RMH believes that there is a strong correlation between the investment process and the creation of a piece of art. We selected Sizwe Khoza as our artist of the year. His works are featured on the RMH website and in our communication to shareholders.
Sizwe was born in Mozambique two years before the end of the Civil War and moved to South Africa in 1995. He matriculated in 2010 from Nkumbulo Comprehensive School and also attended Saturday classes at the Artist Proof Studio. Sizwe graduated from the Artist Proof Studio in 2012 and was offered a residency at the William Humphrey Art Gallery in Kimberly under the mentorship of the late Dumisani Mabaso. He was then offered an internship at the Artist Proof Studio in 2014 and started to teach printmaking for first and second year students full-time.
Sizwe travels to Mozambique twice a year to take photographs and on returning, creates new works inspired by his visit home. He specialises in painting, monotype and combined printmaking techniques, and recently exhibited at the Artist Proof Studio and other galleries.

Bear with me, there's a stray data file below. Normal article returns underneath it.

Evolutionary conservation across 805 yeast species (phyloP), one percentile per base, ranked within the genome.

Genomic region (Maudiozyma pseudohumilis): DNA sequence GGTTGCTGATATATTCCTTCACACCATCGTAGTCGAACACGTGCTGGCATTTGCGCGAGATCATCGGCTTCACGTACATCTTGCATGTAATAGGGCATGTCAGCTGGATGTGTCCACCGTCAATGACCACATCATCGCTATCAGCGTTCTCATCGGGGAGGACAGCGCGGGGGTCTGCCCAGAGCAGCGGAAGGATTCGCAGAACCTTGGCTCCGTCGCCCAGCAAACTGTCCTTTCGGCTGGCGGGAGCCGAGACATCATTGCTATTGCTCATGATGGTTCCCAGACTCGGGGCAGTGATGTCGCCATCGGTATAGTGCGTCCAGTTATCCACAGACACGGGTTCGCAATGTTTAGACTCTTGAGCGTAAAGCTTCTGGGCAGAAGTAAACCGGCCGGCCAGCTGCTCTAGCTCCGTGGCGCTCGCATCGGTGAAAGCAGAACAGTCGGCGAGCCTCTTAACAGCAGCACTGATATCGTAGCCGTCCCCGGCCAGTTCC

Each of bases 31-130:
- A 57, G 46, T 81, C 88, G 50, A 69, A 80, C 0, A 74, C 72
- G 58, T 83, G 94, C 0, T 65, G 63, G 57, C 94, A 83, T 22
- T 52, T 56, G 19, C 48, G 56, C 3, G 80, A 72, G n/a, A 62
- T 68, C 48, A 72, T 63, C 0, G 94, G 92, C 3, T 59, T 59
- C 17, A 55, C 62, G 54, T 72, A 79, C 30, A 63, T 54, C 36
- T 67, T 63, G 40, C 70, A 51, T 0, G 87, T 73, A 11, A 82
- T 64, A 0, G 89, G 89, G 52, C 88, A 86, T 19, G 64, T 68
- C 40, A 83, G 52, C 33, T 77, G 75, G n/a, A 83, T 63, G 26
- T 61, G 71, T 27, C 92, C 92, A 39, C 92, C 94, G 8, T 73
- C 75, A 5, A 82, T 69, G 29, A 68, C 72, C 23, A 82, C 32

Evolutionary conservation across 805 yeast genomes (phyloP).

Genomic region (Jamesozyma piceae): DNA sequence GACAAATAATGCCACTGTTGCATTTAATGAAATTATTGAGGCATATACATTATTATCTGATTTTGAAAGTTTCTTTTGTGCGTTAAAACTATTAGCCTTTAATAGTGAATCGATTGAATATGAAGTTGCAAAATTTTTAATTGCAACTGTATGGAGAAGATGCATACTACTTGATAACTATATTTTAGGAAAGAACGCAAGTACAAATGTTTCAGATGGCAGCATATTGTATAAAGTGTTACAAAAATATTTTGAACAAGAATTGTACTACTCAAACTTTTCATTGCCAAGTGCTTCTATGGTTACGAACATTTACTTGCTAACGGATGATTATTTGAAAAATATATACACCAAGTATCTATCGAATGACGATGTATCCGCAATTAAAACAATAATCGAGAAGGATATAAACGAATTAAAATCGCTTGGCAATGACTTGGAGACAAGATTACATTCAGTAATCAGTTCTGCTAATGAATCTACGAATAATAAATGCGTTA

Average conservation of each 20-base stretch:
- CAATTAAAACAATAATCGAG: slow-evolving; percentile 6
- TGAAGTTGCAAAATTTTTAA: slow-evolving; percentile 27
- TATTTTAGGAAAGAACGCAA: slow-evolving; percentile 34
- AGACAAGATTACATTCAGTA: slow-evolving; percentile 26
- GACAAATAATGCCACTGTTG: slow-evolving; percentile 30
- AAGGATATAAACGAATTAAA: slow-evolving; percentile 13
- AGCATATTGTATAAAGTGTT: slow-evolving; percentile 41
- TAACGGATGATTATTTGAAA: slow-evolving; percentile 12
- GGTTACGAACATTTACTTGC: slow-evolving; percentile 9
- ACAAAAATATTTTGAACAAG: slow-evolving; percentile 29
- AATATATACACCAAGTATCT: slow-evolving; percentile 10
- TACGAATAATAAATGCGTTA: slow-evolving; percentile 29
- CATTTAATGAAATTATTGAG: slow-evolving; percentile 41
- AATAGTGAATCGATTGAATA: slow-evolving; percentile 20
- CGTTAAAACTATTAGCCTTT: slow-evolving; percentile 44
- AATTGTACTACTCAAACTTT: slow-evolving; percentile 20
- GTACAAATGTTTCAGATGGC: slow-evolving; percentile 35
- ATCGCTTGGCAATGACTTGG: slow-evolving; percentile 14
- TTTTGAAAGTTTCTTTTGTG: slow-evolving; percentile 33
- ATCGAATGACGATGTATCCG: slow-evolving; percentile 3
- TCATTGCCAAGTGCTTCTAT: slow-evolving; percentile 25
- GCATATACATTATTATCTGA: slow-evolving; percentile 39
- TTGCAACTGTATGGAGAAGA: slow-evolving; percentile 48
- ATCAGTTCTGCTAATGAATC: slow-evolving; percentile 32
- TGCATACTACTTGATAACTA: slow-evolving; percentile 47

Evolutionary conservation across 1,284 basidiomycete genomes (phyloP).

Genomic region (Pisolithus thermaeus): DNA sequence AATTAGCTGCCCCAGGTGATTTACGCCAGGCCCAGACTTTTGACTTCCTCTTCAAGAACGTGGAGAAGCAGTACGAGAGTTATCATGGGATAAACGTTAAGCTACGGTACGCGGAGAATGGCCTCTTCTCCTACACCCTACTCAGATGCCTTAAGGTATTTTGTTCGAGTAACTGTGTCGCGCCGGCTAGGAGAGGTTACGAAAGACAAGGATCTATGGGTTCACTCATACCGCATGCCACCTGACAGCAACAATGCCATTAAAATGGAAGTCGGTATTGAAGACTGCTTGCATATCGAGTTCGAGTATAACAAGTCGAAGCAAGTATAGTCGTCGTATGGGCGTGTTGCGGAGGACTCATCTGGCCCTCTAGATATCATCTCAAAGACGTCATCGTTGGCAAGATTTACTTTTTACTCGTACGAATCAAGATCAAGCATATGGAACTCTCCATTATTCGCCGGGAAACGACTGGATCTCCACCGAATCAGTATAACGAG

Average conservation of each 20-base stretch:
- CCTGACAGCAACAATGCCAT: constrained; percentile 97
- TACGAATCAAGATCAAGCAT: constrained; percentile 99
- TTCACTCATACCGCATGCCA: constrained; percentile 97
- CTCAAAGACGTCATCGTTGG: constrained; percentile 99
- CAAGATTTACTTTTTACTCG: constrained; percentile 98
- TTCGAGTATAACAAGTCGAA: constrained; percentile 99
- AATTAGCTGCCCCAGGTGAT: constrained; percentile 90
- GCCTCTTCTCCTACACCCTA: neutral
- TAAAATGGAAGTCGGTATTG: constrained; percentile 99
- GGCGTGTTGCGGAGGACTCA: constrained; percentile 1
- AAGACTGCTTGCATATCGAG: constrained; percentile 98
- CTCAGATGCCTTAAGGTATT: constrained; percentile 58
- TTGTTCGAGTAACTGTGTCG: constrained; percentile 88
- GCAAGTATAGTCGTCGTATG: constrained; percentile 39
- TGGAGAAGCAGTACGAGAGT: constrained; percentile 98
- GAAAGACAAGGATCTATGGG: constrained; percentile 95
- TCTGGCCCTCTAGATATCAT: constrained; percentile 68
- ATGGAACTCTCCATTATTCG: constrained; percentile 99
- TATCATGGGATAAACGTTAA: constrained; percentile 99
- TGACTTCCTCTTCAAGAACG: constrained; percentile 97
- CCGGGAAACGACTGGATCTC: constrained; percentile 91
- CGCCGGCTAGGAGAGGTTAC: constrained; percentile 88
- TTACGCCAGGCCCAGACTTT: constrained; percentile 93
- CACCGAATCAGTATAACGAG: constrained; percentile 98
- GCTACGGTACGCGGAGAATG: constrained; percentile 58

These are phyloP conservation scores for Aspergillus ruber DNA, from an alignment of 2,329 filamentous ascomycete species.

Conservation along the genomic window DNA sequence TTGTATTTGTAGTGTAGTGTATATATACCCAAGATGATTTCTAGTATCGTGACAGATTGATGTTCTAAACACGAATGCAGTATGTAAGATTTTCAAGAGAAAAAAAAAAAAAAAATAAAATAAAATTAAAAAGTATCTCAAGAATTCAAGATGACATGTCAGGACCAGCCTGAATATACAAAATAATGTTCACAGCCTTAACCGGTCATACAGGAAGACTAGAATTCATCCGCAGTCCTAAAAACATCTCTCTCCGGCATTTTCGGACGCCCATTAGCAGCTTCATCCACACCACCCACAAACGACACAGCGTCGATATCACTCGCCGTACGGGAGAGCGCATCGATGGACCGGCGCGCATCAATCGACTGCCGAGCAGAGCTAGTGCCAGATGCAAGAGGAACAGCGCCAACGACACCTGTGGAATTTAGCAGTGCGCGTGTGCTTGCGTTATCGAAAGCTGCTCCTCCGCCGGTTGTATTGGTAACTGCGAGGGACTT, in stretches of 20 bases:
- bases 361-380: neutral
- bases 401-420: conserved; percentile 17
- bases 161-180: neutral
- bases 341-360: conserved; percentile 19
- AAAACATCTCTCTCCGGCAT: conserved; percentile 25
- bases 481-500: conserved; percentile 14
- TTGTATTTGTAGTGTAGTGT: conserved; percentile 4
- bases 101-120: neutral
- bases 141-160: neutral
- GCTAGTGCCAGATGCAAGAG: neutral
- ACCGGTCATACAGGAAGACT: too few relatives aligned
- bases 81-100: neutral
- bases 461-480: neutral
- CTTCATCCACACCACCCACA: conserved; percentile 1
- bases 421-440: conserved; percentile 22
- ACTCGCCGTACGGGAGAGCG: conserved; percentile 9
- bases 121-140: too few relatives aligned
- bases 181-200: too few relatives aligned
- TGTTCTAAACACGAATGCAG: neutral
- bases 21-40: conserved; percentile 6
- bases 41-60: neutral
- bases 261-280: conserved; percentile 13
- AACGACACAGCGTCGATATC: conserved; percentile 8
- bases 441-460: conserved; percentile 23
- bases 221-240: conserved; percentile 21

“My work started as a comparison between a game of chess and my background. We hear mostly about the king and how it should be protected, and we tend to forget all other pieces and their meaning. Two pieces I focused on in the past years have been the queen and pawns with the absence of the king. Each piece moves in its unique and special way; a king can only move one step/block at a time, whereas a queen can move as many blocks as possible and pawns are sacrificed. I feel that in protecting the king, we are protecting a useless piece.
I recently introduced other pieces as people who played a major role around me (pieces) playing a protective role in the game. I focus on portraits to tell the story from the eyes and facial expressions. I use monotypes as a way to express the fact that life itself never repeats, but the actions, the things that happen, do repeat almost as a rhyme and, as in the game of chess, you can’t make the same move twice. The game will be played again and again, and similar actions and consequences will be reiterated.”